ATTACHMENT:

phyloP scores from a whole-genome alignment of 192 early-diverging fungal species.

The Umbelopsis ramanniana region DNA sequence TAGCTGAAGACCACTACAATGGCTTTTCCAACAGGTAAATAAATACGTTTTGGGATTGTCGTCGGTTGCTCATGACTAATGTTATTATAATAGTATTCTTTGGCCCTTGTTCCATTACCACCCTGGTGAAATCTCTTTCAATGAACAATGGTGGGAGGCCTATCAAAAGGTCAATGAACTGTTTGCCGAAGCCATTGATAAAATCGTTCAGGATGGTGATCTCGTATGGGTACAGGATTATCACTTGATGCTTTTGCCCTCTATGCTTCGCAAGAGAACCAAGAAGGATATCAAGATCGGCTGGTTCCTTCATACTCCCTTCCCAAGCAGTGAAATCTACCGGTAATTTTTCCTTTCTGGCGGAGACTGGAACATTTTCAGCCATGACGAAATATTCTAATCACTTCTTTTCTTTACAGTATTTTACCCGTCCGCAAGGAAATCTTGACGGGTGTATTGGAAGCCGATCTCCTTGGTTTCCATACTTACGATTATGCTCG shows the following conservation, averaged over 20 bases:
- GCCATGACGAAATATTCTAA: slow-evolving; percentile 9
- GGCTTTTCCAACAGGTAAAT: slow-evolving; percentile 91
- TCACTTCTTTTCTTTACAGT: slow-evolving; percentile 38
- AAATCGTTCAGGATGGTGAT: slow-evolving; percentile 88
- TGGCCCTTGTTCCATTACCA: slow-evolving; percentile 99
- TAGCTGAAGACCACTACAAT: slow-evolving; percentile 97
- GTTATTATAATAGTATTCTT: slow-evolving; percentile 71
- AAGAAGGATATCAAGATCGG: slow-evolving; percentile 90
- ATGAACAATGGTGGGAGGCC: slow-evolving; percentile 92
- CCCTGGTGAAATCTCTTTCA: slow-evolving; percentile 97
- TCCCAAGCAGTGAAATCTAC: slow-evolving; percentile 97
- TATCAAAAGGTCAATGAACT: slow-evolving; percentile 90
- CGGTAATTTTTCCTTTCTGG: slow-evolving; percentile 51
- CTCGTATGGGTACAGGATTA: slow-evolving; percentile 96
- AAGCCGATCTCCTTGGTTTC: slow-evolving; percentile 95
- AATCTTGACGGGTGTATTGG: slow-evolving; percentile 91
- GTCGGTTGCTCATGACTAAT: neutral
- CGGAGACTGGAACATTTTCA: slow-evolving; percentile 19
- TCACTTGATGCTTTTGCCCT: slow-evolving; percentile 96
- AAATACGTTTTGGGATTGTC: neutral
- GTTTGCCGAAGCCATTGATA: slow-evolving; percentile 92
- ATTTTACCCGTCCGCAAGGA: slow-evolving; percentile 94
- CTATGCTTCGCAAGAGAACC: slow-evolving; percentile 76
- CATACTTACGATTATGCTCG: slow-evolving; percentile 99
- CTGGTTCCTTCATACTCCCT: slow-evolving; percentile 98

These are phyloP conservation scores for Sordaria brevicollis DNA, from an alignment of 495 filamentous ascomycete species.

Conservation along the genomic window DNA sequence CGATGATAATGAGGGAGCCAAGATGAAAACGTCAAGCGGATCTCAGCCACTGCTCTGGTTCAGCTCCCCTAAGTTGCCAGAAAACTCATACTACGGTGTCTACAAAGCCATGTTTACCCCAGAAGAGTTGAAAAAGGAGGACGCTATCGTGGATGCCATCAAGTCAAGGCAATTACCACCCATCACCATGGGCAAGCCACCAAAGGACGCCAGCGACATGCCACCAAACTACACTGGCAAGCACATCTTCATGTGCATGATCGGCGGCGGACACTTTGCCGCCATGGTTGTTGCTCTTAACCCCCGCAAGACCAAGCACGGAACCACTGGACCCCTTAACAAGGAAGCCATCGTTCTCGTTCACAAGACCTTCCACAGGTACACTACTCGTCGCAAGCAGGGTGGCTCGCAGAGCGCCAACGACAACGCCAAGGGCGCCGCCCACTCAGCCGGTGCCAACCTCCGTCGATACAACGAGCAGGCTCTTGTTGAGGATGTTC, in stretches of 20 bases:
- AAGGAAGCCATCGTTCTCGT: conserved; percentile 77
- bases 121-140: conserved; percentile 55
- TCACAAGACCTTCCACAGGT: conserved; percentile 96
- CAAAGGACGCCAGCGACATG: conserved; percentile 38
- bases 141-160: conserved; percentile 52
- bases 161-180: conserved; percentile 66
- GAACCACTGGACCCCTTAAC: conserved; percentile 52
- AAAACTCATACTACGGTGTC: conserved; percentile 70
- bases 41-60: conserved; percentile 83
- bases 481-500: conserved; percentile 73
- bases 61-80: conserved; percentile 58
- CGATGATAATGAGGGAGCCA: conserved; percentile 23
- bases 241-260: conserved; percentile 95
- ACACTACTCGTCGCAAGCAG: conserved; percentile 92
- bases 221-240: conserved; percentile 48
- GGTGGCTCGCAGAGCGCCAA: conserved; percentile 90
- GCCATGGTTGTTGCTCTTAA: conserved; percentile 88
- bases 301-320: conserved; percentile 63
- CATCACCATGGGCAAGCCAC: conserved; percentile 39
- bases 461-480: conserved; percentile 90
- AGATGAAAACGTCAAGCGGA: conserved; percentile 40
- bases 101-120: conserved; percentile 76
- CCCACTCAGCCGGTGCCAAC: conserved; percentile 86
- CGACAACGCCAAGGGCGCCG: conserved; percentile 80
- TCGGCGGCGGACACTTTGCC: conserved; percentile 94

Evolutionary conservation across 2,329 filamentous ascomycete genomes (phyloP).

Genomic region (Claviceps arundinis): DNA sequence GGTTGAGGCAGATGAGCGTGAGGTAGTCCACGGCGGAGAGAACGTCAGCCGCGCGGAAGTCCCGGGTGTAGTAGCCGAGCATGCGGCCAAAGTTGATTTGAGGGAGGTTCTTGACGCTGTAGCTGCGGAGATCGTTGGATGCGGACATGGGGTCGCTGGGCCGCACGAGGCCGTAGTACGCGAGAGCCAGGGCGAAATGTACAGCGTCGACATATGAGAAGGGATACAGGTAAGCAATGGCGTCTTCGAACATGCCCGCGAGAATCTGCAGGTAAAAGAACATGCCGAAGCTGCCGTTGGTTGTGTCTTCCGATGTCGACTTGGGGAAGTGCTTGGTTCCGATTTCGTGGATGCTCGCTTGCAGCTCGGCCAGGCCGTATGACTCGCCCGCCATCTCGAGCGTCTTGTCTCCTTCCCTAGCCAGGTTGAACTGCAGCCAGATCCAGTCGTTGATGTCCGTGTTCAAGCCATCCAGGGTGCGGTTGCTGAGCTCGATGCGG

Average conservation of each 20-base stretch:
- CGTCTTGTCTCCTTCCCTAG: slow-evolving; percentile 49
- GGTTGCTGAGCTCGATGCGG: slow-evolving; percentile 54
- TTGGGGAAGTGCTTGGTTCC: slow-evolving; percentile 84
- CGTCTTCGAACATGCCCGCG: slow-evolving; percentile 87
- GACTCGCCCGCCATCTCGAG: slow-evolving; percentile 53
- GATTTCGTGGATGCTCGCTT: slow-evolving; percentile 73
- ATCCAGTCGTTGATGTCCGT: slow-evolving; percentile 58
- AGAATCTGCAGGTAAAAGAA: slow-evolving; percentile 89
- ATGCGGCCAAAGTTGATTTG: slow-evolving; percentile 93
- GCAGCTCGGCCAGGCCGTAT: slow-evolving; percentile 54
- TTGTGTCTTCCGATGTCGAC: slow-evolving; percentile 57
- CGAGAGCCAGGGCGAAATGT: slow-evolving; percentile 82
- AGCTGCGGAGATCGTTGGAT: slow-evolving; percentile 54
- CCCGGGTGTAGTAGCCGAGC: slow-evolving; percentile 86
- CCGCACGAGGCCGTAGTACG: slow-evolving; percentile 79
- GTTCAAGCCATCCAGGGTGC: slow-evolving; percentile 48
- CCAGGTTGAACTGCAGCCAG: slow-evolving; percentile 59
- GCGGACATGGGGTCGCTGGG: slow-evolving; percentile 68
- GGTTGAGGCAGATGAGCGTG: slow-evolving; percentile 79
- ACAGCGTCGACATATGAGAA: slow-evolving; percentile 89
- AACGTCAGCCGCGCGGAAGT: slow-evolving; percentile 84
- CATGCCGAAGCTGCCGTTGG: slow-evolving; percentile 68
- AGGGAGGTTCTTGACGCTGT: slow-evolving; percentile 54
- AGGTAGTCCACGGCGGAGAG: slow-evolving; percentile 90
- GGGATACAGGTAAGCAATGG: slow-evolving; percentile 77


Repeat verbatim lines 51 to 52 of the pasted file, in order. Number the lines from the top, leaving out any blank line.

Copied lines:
- bases 101-120: conserved; percentile 76
- CCCACTCAGCCGGTGCCAAC: conserved; percentile 86